tomatoes and other vegetables have been successfully planted into
flail-mowed cover crops at Virginia Tech’s Kentland Agricultural
Research Farm (hardiness zone 6b) and on several organic farms in
the region. “The key to success is to grow really good cover
crops,” Morse emphasizes, “at least three tons dry matter
per acre. I like the rye and vetch [mixture] to be five or six feet
high, and nice and thick. Otherwise, you don’t get weed control.”
Morse and his colleagues are also experimenting with other cover
crops and planting seasons. Frost-tender annuals like German or
foxtail millet, pearl millet, sorghum-sudan hybrid (sudex), cowpeas,
forage soybean, sunn hemp, or lablab bean can be planted in early
summer and mowed in August for no-till fall brassicas, or planted
later in summer and grown until killed by fall frost. Sudex produces
tremendous biomass, and suppresses weeds through competition and
allelopathy (the release of substances that inhibit weed growth).
Mowing sudex when it is chest high stimulates roots to penetrate
deeper, which opens the subsoil and may enhance allelopathy. Morse
mixes stiff-stemmed grasses or sunn hemp with more succulent legumes
to maximize biomass and ground cover, and to balance the carbon
to nitrogen ratio. Fall broccoli planted no-till into a flail-mowed
cowpea and sunn hemp mixture gave yields similar to conventional-till
Oats, lana vetch and berseem clover tolerate frosts to 20 degrees
but do not over-winter, so they can be planted in late summer to
create a winter-killed mulch for no-till planting of brassicas or
other early spring crops the next year. When frost kills the cover
crop, mowing is not needed.
Cover crop systems are limited only by your imagination
The possibilities are limited only by the imagination, of which
Morse has plenty. He grows self-seeding winter cover crops such
as little barley (considered a weed by some) and subterranean clover,
which die down in early summer and come back from seed in the fall.
In mid July 2003, he planted ‘Arcadia’ broccoli no-till
into a little barley and sub clover residue. Recently, he began
experimenting with garlic, which is normally planted in October
and immediately mulched with hay or straw. This fall, he planted
garlic no-till into frost-killed sudex, sunn hemp and lablab beans.
For no-till vegetables, Morse usually forms a raised bed just before
planting the cover crop. At Kentland Farm, he plants “companion
grass,” a mixture of dwarf perennial ryegrass and creeping
red fescue, in the alleys between beds and up the bed shoulders.
This grass mixture requires only two or three mowings a season,
effectively suppresses weeds, and stabilizes the beds so they can
be used for several years without re-forming. In the future, he
may augment this combination with low-growing perennial clovers
to provide long-term habitat for beneficial insects.
No-till, no-herbicide cover crop management and vegetable planting
offer a vital soil-building weed management strategy for organic
growers and a practical solution to the kind of soil loss that prompted
the Carroll County extension agent’s original call for help.
Recent trials suggest that this approach may find broad application
in diversified vegetable production. The SST-T, manufactured by
B & B No-Till in Laurel Fork, Va., costs between $5,000 and
$10,000 for a one-row planter (depending on whether a fertilizer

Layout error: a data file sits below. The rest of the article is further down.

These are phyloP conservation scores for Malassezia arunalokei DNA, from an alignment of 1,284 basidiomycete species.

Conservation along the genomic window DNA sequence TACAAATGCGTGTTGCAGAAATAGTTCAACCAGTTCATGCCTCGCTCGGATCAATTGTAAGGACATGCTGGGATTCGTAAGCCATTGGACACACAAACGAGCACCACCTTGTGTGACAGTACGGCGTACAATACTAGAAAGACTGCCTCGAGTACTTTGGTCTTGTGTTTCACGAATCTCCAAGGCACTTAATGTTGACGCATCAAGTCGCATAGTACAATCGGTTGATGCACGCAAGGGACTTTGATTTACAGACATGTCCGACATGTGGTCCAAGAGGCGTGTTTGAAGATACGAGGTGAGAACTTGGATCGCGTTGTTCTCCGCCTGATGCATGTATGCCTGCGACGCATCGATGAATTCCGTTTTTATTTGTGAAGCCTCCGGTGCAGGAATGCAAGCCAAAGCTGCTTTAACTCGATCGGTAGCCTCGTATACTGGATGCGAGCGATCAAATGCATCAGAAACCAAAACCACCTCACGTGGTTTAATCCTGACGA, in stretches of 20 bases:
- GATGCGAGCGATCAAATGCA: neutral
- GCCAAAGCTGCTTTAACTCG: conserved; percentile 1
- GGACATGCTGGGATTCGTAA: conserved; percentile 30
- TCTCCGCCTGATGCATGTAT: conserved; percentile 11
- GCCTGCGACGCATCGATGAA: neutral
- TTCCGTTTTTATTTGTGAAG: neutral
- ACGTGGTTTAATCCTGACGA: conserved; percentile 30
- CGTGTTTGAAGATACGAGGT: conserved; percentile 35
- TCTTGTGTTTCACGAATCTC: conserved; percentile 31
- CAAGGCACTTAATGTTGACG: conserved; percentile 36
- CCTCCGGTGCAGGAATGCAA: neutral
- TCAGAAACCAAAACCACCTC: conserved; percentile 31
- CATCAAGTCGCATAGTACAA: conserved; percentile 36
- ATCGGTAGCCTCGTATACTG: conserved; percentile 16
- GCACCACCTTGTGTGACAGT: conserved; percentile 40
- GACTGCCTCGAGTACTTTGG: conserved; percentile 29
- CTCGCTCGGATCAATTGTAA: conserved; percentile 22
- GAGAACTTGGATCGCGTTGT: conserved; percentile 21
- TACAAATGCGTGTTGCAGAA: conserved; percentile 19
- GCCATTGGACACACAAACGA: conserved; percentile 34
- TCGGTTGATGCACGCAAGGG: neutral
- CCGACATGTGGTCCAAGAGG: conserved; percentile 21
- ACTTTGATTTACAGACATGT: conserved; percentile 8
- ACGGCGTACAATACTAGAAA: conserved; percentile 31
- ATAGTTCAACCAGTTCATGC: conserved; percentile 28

hopper and/or drip tape layer are included). However, some 25 regional
Soil and Water Conservation Districts have purchased these planters
and make them available to growers on a rental basis. Morse is also
working on other ways to make this system available to small-scale
growers who cannot afford to purchase the SST-T.
Future work will reach out to more growers
Morse’s work thus far has attracted support for a new round
of soil-saving experiments over the next three years. During 2002-03,
Morse was awarded grants from the Southern Region SARE program and
the USDA Cooperative State Research, Education and Extension Service
(CSREES) to conduct further studies on no-till organic broccoli,
potato, pepper and summer squash. He hopes to extend no-till cover
crop management to a wider range of cover crops, vegetable species,
and planting seasons, and to incorporate state-of-the-art biological
pest management practices into an integrated organic production
system. (Editor’s note: The author, Mark Schonbeck was
also invited to participate in two of these projects as farm outreach
coordinator in Virginia.)
Dr. Richard McDonald, one of the region’s foremost consultants
in bio-control, will help implement 'farmscaping,' or planting strips
of flowers and herbs to provide forage and habitat for natural enemies
of key vegetable pests. The experiments will compare no-till management
of the cover crop with the traditional practice of turning the cover
crop under as a green manure several weeks before planting. They
will measure cover crop biomass, weed suppression, pest and disease
levels, marketable crop yields, and soil biological and physical
properties in the two systems.
In addition to research at Virginia Tech and University of Georgia,
the projects will include an outreach component in which organic
farmers in Virginia, North Carolina and Georgia will participate
in on-farm trials comparing no-till cover crop management with the
growers’ normal practices within a three-year vegetable rotation.
Field days will be held during the 2004 and 2005 seasons, and the
host farmers will also participate in project presentations at conferences.
Extremely wet weather during spring and summer of 2003 delayed
the establishment of many of these experiments. Morse and his colleagues
waited for weeks on end for the soil to get dry enough to plant
cover crops. We finally got a break this fall, and cover crops have
been successfully established on six acres of organic-transition
land at Kentland Farm. On-farm trials also got a late start, but
soil samples have now been taken and cover crops sown for vegetable
planting in the 2004 season.
Mark Schonbeck coordinates the outreach component of SARE-
and CSREES- funded organic no-till research projects in Virginia.
He is also editor of The Virginia Biological Farmer, the 12-page
quarterly newsletter of the Virginia Association for Biological
Farming. You can contact Mark at 540-745-4130, firstname.lastname@example.org.
For more information on VABF, write to VABF, P.O. Box 1003, Lexington,
VA 24450; visit the web site www.vabf.org, or contact our office
manager, Linda Davis at 540-463-6363.